Redline, a voice in the wilderness for leftists who believe in free speech
September 17, 2022

Redline - blog collective

In these times, leftists who espouse free speech are like wanderers in the wilderness. The political sands may be swirling so intensely that they are unable to see clearly, but the desert is actually filled with like-minded wanderers, each mistakenly thinking they are alone.

That is why it is all the more important to discover and support a site like Redline. Redline is a blog collective in New Zealand that combines original content with a carefully chosen selection of re-posted articles.

The content on Redline reinforces a consistent editorial line centered on class, worker rights and feminism, grounded in the materialism of the traditional left and on the principle of free speech.

It isn’t necessary to agree on the specifics of each issue as it is presented on Redline. More important is recognizing that the site is grounded in critical thinking and the free exchange of ideas. Redline rejects the self censorship so rampant on leftist platforms.

Confusing times for those confused about politics

Leftists values are real, they reflect a particular view of the world and social interactions. Inside this tent called ‘the left’ there is plenty of room for disagreement. Leftist values may be broad, but they are distinct and not reflected in labels like ‘heterodox’ or ‘politically homeless’. These terms mistakenly present themselves as safe harbors in the face of the extreme intolerance of what currently passes as the left.

“…wokeism is a neoliberal movement rather than a left movement..parading identity profiles rather than challenging the state or economic structures. “ -Daphna Whitmore Redline

Free speech is the primary tool for thinking and exchanging ideas.

It is important that free speech as a core value is not ceded to right wing, conservative or even ‘heterodox’ platforms. Leftists who believe in free speech should be explicit in embracing this value as part of their leftist beliefs. Others will hear the message and know that they are not alone or homeless.

Plebity is looking forward to sharing content and exploring ways to collaborate with Redline and others to amplify all of our voices.

The big platforms have gone missing. But small voices can join other small voices and fill the void.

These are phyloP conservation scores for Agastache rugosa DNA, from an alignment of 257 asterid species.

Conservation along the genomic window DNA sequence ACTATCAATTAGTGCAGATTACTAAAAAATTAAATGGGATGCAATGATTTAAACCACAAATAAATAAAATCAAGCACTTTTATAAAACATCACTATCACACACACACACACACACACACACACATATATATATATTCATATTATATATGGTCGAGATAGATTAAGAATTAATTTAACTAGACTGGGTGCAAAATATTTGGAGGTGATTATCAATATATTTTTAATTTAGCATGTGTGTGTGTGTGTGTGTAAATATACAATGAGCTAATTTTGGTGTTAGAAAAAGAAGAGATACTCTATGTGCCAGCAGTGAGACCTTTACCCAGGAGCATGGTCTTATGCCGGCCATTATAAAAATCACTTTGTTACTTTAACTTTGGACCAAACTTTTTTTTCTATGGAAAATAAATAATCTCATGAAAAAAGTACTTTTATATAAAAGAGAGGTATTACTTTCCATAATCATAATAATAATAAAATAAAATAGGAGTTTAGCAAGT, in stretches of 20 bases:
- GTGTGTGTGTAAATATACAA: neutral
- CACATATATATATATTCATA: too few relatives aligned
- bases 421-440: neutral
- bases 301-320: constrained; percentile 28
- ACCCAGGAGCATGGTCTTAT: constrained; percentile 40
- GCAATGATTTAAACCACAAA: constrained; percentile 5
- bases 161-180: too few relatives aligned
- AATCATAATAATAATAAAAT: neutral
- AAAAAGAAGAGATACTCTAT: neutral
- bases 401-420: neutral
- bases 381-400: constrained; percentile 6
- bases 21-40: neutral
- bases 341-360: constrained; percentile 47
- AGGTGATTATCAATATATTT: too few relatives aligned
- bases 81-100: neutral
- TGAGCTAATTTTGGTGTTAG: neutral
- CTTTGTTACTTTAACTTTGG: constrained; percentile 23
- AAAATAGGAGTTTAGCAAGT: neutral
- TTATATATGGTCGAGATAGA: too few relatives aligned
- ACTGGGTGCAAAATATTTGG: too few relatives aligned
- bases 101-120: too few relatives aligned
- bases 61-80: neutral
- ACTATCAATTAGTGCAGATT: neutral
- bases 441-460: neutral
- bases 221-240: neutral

Some content on Redline:

https://rdln.wordpress.com/2021/01/22/should-tech-giants-control-the-public-square/

https://rdln.wordpress.com/2021/08/15/wokeism-the-leftwing-of-neoliberalism/

https://rdln.wordpress.com/2020/12/20/identity-politics-and-more-market-economics/

https://rdln.wordpress.com/2021/01/26/postmodernism-the-joke-is-on-society/

https://rdln.wordpress.com/2021/02/11/queer-theory-origins-part-2-in-the-postmodernism-series/

https://rdln.wordpress.com/2021/03/16/butler-sedgwick-and-queer-theory-part-3-in-the-postmodernism-series/

https://rdln.wordpress.com/2022/04/10/how-the-left-became-elite/

https://rdln.wordpress.com/2022/08/28/press-freedom-and-the-ukraine-war/

https://rdln.wordpress.com/2022/03/15/censorship-and-wartime-propaganda/

https://rdln.wordpress.com/2022/02/14/class-is-the-elephant-in-the-newsroom/

 

CapitalismEnvironmentFeaturedFree speechIsrael-PalestinePhilosophyRaciscmReligionwhat is leftPlebity
Dov and Willy talking – perspectives from the left on political violence, history, colonialism, imperialism, racism, antisemitism, social media and the importance of critical thinking and debate

Dov and Willy talking – perspectives from the left on political violence, history, colonialism, imperialism, racism, antisemitism, social media and the importance of critical thinking and debate

Dov Osheeroff and Willy Maley - perspectives from the left

Dov Osheroff and Willy Maley: perespectives from the left on political violence, history, colonialism, imperialism, racism, antisemitism, social media and the importance of critical thinking and debate

Participants:
Willy Maley
Dov Osheroff

Moderator:
Mark White

Free speechReligionMark White
Is criticism of religion an intolerant act of bullying against a minority or a courageous challenge to established power?

Is criticism of religion an intolerant act of bullying against a minority or a courageous challenge to established power?

ARTICLE

Religion and Free speech - Daniel Ben-Ami and Jacob Mchangama

One afternoon last June, Salwan Momika, an Iraqi refugee living in Sweden, stepped in front of the largest Mosque in Sweden and lit several pages from the Quran on fire. Momika had sought and received a permit from the Swedish authorities for his provocative demonstration, and there were police monitoring the event.

The event, apparently involving two people, caused international uproar and condemnation from world leaders, especially in the Middle-East. It may affect Sweden’s prospects for entry into NATO, and both the Pope and Putin felt the need to weigh in.